destination room and

contents.

Find great

bargains in

Legal Notice

Home delivery

subscribers

get FREE access

to the e-edition on

FIND AN AFFORDABLE PLACE TO LIVE.

CHECK CLASSIFIED!

Notice is hereby given that the Board of Appeals of the City of Peabody will hold a

Public hearing on Monday, September 20, 2021 at 7:00 p.m. at the Wiggin

Auditorium, City Hall, 24 Lowell Street, Peabody, MA 01960 on the application of

FRH Realty, LLC, c/o Attorney John Keilty, for a Variance from the Provision of

the Zoning Ordinance 2019, as amended, Section 6.6, as it applies to the premise

known as 7 Dearborn Rd., Peabody, MA, Map 078, Lot 019. Petitioner seeks a

variance and requests relief from setback and impervious site coverage

requirements. The property is located in a DDD Zoning District. The application

and plan are available to the public and can be viewed by contacting Carla

McGrath at carla.mcgrath@peabody-ma.gov or 978-538-5792 in advance and

prior to the Public Hearing. The agenda for this meeting will be posted on the

City of Peabody website www.peabody-ma.gov.

Weekly: September 2 and 9 2021

Board of Appeals

Frances Bisazza-Gallugi, Chairperson

classifieds


SEPTEMBER 9, 2021

PEABODY HISTORICAL

SOCIETY UPCOMING EVENT:

From the Peabody

historical society

In collaboration with the

Mass Cultural Council, Boston

on Fire: A History of Fires and

Firefighting in Boston will be

held on Wednesday, Sept. 22 via

Zoom at 1 p.m.

Journalist Stephanie Schorow

is the featured speaker. Fires

have shaped Boston since its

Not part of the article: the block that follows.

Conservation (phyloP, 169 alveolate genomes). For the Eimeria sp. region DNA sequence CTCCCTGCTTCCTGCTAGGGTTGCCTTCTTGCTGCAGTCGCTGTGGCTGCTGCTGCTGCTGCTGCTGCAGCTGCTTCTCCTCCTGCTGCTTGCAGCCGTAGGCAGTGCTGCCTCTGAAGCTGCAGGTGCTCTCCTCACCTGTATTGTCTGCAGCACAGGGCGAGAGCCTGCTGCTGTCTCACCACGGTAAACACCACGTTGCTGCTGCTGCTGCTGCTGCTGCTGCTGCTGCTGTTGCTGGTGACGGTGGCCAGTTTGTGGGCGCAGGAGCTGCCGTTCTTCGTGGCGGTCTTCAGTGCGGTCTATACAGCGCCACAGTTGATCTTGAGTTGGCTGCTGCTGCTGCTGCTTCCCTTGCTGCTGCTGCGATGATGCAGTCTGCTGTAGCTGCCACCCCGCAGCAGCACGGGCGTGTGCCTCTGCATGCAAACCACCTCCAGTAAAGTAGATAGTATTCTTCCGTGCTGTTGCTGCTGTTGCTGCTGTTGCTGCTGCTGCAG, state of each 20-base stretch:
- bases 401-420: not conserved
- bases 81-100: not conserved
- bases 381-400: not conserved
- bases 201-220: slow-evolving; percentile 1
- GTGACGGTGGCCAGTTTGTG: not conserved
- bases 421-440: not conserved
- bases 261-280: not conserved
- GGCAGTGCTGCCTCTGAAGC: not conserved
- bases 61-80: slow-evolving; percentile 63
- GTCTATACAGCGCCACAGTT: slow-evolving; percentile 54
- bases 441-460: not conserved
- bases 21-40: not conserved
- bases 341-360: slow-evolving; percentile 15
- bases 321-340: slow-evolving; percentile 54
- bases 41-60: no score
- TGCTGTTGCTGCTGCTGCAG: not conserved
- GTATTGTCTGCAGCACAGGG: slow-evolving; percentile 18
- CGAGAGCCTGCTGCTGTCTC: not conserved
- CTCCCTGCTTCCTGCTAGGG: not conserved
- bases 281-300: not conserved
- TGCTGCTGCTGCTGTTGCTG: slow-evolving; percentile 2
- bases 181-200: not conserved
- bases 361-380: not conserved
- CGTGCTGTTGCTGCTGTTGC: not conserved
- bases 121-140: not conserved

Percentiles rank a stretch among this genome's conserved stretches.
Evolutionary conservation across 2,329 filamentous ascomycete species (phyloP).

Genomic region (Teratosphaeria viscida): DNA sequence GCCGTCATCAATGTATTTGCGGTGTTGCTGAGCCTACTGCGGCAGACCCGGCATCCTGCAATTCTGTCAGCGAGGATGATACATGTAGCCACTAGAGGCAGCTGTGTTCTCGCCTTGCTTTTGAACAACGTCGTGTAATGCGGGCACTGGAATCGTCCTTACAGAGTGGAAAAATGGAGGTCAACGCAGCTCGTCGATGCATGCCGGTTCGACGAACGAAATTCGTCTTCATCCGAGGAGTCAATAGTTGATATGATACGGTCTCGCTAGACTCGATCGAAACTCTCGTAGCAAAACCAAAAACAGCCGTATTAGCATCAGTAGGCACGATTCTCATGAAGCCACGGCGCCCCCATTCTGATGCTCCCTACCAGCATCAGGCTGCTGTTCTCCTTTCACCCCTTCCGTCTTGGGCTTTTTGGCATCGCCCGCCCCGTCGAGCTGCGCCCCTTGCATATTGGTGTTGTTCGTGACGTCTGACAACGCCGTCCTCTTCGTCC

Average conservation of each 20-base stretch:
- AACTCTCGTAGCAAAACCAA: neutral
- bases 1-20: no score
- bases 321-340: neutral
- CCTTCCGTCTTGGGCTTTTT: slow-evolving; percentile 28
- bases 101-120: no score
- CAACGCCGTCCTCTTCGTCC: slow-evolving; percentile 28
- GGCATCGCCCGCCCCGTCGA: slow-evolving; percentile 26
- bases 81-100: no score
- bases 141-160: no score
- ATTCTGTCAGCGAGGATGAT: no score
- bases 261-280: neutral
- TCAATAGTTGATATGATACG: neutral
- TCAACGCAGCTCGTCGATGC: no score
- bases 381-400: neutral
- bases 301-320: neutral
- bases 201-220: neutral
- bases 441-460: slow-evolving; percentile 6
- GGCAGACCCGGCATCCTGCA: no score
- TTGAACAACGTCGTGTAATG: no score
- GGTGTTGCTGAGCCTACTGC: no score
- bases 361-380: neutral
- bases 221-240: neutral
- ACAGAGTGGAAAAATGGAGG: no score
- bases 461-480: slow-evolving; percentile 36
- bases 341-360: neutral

founding on a narrow peninsula

in 1630. Schorow tells the dramatic

tales of seventeenth-century

fires (which were viewed

as signs of God’s wrath), the

1834 Ursuline convent fire, the

Great Fire of 1872, the Chelsea

conflagrations of 1908 and

1973, the tragic Cocoanut Grove

nightclub fire of 1942, the Vendome

Hotel collapse that killed

nine firefighters in 1972 and an

arson ring that terrorized the city

in the 1980s. In her book of the

same name, there are also chapters

devoted to two key Boston

innovations: the Hunneman fire

engine and the citywide fire

alarm system (first in the nation)

developed by William Francis

WEEKLYNEWS.NET - 978-532-5880 15

Channing and Moses Farmer.

There is no charge to participate,

thanks to a grant from the Bridge

Street Fund, a special initiative

of Mass Humanities. To register,

go to https://peabodyhistorical.

org/programs-exhibits/.

(Courtesy of the Peabody

Historical Society.)

On Wednesday, October 13th

at 1pm, historian Alan Pierce

presents "The Jewish History of

Peabody." We hope this lecture

will be in-person, but stay tuned!

This lecture is separate from the

Bridge Street series.

It’s time to celebrate!

The Peabody High School

Class of 1970 will be having

their 50-plus-one-year reunion

on Saturday, September 25. The

event will be held from 7 p.m.

to midnight at Teresa's Function

Hall, 20 Elm St., in North Reading.

Tickets are $60.00 per person.

Dinner will be served and

there will be a cash bar.

Any Peabody High Class of

'70 grad interested in celebrating

with us should make a payment

to Michael Gargas at 70 Washington

St. Suite 312, Salem, MA

01970.

For more information, email

mdgargas@aol.com

Looking for a house?

Check the real estate section!

Have a story to share?

Need a question answered?

contactus@essexmedia.group

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4 MANUEL DR

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City of Peabody

Zoning Board of Appeals

LEGAL NOTICE

Notice is hereby given that the Board of Appeals of the City of Peabody will hold a

Public Hearing Monday, September 20, 2021 at 7:00 p.m at the Wiggin

uditorium, City Hall, 24 Lowell Street, Peabody, MA 01960 on the application of

ustin and Adrienne Lazure for a Variance from the Provision of the Zoning

rdinance 2019, as amended, Section 7.2, as it applies to the premise known

s 61 Catherine Dr., Peabody, MA, Map 003, Lot 012. Petitioner seeks a

ariance to build an addition and porch which requires relief to Front Yard

etbacks where 25' is required and 17.4' is proposed. The property is located in a

1 Zoning District. The application and plan are available to the public and can

e viewed by contacting Carla McGrath at carla.mcgrath@peabody-ma.gov or